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Highly thermally conductive and mechanically strong graphene fibers

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Science  04 Sep 2015:
Vol. 349, Issue 6252, pp. 1083-1087
DOI: 10.1126/science.aaa6502

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A superior mix of big and small

Graphene is often described as an unrolled carbon nanotube. However, although nanotubes are known for their exceptional mechanical and conductivity properties, the same is not true of graphene-based fibers. Xin et al. intercalated small fragments of graphene into the gaps formed by larger graphene sheets that had been coiled into fibers. Once annealed, the large sheets provided pathways for conduction, while the smaller fragments helped reinforce the fibers. The result? Superior thermal and electrical conductivity and mechanical strength.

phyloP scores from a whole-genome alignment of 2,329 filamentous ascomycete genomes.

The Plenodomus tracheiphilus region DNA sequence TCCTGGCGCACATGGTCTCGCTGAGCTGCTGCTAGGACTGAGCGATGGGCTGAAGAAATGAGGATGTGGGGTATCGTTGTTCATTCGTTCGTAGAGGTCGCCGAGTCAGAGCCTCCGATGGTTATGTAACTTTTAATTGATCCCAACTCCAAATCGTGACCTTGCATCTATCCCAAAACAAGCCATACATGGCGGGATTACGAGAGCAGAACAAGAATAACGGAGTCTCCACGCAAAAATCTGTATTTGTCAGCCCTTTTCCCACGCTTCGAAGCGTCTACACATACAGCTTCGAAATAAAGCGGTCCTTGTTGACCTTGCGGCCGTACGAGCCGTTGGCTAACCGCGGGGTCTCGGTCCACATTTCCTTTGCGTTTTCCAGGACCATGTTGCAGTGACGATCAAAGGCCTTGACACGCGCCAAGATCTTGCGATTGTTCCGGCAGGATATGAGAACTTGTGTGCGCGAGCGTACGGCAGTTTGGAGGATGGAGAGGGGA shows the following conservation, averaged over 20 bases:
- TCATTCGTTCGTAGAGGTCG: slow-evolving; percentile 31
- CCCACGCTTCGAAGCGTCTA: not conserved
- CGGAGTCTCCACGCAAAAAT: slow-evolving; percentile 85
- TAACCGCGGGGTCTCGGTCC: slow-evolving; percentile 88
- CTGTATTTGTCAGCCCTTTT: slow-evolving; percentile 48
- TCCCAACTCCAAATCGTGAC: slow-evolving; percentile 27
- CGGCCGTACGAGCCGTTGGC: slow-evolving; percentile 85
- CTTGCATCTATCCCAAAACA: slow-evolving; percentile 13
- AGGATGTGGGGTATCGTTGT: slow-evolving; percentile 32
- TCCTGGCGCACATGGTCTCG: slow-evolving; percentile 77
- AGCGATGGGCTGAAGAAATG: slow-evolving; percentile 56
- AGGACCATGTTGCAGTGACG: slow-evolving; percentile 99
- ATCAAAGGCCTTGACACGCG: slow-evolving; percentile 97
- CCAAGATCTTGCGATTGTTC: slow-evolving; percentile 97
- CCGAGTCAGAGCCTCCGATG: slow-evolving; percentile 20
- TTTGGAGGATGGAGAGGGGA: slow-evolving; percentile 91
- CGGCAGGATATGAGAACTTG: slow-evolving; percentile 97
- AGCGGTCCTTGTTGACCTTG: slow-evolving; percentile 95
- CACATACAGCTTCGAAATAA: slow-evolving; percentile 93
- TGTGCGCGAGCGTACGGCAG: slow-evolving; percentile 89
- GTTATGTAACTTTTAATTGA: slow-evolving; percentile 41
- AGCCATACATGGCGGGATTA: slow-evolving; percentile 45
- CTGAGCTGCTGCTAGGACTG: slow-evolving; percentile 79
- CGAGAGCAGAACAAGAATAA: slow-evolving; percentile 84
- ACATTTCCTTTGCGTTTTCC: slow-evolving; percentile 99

Science, this issue p. 1083

Abstract

Graphene, a single layer of carbon atoms bonded in a hexagonal lattice, is the thinnest, strongest, and stiffest known material and an excellent conductor of heat and electricity. However, these superior properties have yet to be realized for graphene-derived macroscopic structures such as graphene fibers. We report the fabrication of graphene fibers with high thermal and electrical conductivity and enhanced mechanical strength. The inner fiber structure consists of large-sized graphene sheets forming a highly ordered arrangement intercalated with small-sized graphene sheets filling the space and microvoids. The graphene fibers exhibit a submicrometer crystallite domain size through high-temperature treatment, achieving an enhanced thermal conductivity up to 1290 watts per meter per kelvin. The tensile strength of the graphene fiber reaches 1080 megapascals.

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